VRoom! blog: Verilog changes, new performance numbers


Not really an architectural posting, more about tooling, skip if it’s not really your thing, also new some performance numbers.

New Performance Numbers

I found the bug in the BTC - mispredicted 4-byte branches that crossed a 16 byte boundary (our instruction bundle size) this is now fixed and we have better dhrystone numbers: 6.33 DMIPS/MHz at an IPC of 2.51 - better than I expected! We can still do better.

More System Verilog, Interfaces for the (mostly) win

Last week I posted a description about my recent major changes to the way that the load/store unit works, what I didn’t touch on is some pretty major changes to the ways the actual Verilog code is written.

I’m an old-time verilog hack, I’ve even written a compiler (actually 2 of them, you can thank me for the * in the “always @(*)” construct). Back in the 90s, I tried to build a cloud biz (before ‘cloud’ was a word) selling time with it for that last couple of months when you need zillions of licenses and machines to run them on. Sadly we were probably ahead of our time, and we got killed by Enron the “smartest guys in the room” who made any Californian business that depended on the price of electricity impossible to budget for. I opened sourced the compiler and it died a quiet death.

I started this project using Icarus Verilog, using a relatively simple System Verilog subset, making sure I could also build on Verilator once I started running larger sims.

I’m a big fan of Xs, verilog’s 4-value ‘undefined’ values - in particular using them as clues to synthesis about when we don’t care and using them during simulation to propagate errors when assumptions are not met (and to check that we really don’t care)

For example - a 1-hot Mux:

always @(*)
casez (control) // synthesis full_case parallel_case
4'b1000: out = in0;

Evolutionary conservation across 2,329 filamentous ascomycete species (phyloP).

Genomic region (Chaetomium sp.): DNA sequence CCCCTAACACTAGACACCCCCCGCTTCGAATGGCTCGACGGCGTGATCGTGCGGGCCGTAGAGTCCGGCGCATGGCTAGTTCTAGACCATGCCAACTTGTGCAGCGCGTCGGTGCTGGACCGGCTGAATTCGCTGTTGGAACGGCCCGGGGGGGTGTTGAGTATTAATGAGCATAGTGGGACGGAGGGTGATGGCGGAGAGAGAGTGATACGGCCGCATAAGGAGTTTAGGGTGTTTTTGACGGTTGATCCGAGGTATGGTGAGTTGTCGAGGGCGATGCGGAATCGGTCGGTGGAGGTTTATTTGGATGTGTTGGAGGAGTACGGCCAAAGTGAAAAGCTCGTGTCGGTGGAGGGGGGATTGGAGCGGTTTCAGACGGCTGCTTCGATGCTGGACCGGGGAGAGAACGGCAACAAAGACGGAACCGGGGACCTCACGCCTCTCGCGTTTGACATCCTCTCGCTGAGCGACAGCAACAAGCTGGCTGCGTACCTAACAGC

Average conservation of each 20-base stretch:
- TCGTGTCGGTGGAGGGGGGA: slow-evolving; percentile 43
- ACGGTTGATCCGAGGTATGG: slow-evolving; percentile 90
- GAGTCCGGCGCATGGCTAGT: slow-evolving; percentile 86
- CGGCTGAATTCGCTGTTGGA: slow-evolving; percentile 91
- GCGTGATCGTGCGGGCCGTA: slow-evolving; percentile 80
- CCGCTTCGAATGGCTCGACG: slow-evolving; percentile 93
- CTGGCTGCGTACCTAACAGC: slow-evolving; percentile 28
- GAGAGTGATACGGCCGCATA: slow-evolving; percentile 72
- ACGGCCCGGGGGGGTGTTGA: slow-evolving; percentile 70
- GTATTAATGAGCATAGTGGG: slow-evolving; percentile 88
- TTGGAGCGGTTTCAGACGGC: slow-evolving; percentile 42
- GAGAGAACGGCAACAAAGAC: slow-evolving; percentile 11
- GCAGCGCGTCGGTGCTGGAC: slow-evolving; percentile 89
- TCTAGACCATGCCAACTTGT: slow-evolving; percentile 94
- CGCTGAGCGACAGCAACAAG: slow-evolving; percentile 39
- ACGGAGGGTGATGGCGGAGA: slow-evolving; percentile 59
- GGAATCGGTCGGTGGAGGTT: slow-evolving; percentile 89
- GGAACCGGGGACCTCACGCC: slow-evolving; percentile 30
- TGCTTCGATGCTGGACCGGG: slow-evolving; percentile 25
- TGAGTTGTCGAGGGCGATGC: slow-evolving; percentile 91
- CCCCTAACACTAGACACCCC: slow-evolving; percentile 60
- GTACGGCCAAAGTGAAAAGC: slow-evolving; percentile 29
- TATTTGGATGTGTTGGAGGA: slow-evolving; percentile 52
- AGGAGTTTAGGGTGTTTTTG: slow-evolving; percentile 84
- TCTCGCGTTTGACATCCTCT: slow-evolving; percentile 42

4'b0100: out = in1;
4'b0010: out = in2;
4'b0001: out = in3;
default: out = 'bx;

One could just use:

always @(*) 
casez (control) // synthesis full_case parallel_case
4'b1???: out = in0;
4'b?1??: out = in1;
4'b??1?: out = in2;
4'b???1: out = in3;

Chances are synthesis will make the same gates - but in the first case simulation is more likely to blow up (and here I mean blow up ‘constructively’ - signalling an error) if more than 1 bit of control is set. “full_case parallel_case” is a potentially dangerous thing, it gives the synthesis tool permission to do something that might not be the same as what the verilog compiler does during simulation (if the assumption here that control is one-hot isn’t met) the “out = ‘bx” gets us a warning as the Xs propagate if our design is broken.

Xs are also good for figuring out what really needs to be reset, propagating timing failures etc etc

Sadly Verilator doesn’t support Xs, while Icarus Verilog does. Icarus Verilog also compiles a lot faster making for far faster turn around for small tests - I had got to a point where I would use Verilator for long tests and Icarus for actual debugging once I could reproduce a problem “in the small”.

One of the problems I’ve had with this project is that in simple verilog there really wasn’t a way to pass an arbitrary number of an interface to an object - for example the dcache needs L dcache read ports, where L is the number of load ports - you can pass bit vectors of 1-bit structures, but not an array of n-bit structures like addresses, or an array of data results.

System Verilog provides a mechanism to do this via “interfaces” - and this time around I have embraced them with a passion - here’s NLOAD async dcache lookups:

interface DCACHE_LOAD #(int  RV=64, NPHYS=56, NLOAD=2);     
	typedef struct packed {
		bit [NPHYS-1:$clog2(RV/8)]addr; // CPU read port
	typedef struct packed {
		bit hit;
		bit hit_need_o;                                     
		bit [RV-1:0]data;

Sadly Icarus Verilog (currently) doesn’t support interfaces and I’ve had to remove them from our supported tools - there’s still stuff in the Makefile for its support (I live in hope :-). Even Verilator’s support is relatively minimal, it doesn’t support arrays within arrays, nor does it support unpacked structures (so debug in gtkwave is primitive).

I’m really going to miss 4-value simulation, I hope IV supports interfaces sometime - I wish I had the time to just do it and offer it up, but realisticly one can really only do one Big Thing at a time.

What this does mean though is that longer term a lot of those places where I’m currently making on-the-fly verilog from small C programs to get around the inability to pass arbitrary numbers of a thing to a module (the register file comes to mind), or using ifdef’s to enable particular interfaces will likely go away in the future to be replaced by interfaces. They won’t completely go away, I still need them to make things like arbitrary width 1-hot muxes - and more generally for large repetitive things that could be ruined by fat finger typos.

You can find the new load/store interfaces in “lstypes.si”.

Next time: Combining ALUs and Branch units